Trouble Eating Difficulty Chewing
People having difficulty chewing could have several culprits to blame. Chewing issues are typically traced to a change in the facia or jaw muscle, bone, or tissue structures. Regardless of the source being behavioral or medical, other symptoms often accompany the problem that can shed light on the cause. Whatever the cause, patients should promptly consult a medical professional should any challenges arise with chewing or swallowing.
Common Reasons for Pain When Chewing
- Tooth Decay or Cavity: If teeth sensitivity or a toothache occurs after eating, a cavity could be to blame. Sensitivity to hot, cold, and sweets can all occur with a cavity and if large enough, food particles could get trapped in them causing additional pressure and pain. Because tooth decay can irritate the inner tooth pulp (nerves), painful flare-ups can occur when chewing, biting, or putting food in the mouth. Cavities are typically treated with dental fillings.
- Dental Abscess: If painful when applying pressure to a specific tooth, an abscess could have formed around the root. This cyst or swelling inside the bone causes pressure against the tooth leading to pain when pushing down or biting on it. Abscess swelling and drainage may come and go with symptoms being unnoticeable on some days. Typically, a root canal is the best course of action for treating an abscessed tooth.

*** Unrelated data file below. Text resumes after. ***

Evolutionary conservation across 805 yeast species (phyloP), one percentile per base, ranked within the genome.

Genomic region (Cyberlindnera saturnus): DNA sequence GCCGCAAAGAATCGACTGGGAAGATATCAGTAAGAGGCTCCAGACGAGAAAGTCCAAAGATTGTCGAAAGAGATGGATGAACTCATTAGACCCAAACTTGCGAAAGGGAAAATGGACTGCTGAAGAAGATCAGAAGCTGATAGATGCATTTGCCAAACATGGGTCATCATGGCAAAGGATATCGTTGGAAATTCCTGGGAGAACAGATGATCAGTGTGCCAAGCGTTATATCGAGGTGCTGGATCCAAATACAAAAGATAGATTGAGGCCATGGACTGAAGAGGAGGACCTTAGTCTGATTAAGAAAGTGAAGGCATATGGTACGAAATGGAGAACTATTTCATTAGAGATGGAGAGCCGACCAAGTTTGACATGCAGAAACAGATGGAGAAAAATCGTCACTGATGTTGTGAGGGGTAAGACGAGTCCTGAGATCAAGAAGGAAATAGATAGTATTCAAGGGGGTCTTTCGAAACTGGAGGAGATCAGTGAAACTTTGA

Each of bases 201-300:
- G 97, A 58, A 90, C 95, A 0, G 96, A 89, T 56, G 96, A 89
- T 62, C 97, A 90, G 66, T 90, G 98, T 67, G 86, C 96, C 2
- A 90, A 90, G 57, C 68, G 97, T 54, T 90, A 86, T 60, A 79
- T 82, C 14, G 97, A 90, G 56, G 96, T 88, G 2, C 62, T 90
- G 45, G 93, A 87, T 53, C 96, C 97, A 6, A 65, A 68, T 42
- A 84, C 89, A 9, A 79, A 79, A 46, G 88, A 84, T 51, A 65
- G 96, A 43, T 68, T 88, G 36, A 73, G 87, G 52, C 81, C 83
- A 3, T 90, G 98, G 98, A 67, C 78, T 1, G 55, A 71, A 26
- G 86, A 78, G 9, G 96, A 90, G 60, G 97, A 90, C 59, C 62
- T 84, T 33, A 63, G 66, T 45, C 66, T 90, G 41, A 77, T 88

- Cracked Tooth: Often, a cracked tooth will not be visible and present no obvious symptoms beyond pain when biting down on it. In fact, hairline fractures may not even be detectable on an X-ray and special testing and diagnosis will be needed to determine if the tooth is actually cracked. Patients experiencing a toothache after eating should try to determine if it originates from a specific area. A bit stick could be used to apply pressure in specific points to help rule out a root fracture. Minor tooth cracks could be repaired with dental bonding but more severe cases could require a dental crown to completely cover the damaged tooth.
- Periodontal Disease: In addition to the condition of the teeth, gum health should be considered if experiencing pain when biting. A dentist can examine the spacing and attachment levels between each tooth. Based on the extent of tissue detachment, patients may also experience swollen or bleeding bums, exposed tooth roots, spaces between the teeth, sensitivity, loose teeth, and tartar build-up. If addressed in its earliest stages, periodontal disease can be reversed with a deep cleaning procedure called scaling and root planing.
- Receding Gums: As periodontal disease progresses, gum recession can occur. While not painful itself, gum recession can lead to discomfort and sensitivity if pressure is applied to an exposed tooth root. A sharp pain in the specific tooth can occur when food or beverages come into contact with the root. Receding gums can also be caused by overaggressive tooth brushing, teeth grinding (bruxism), tooth position, and trauma. Depending on the extent of recession and underlying cause, medications, deep cleaning procedures, flap surgery, or gum grafting could be possible treatments.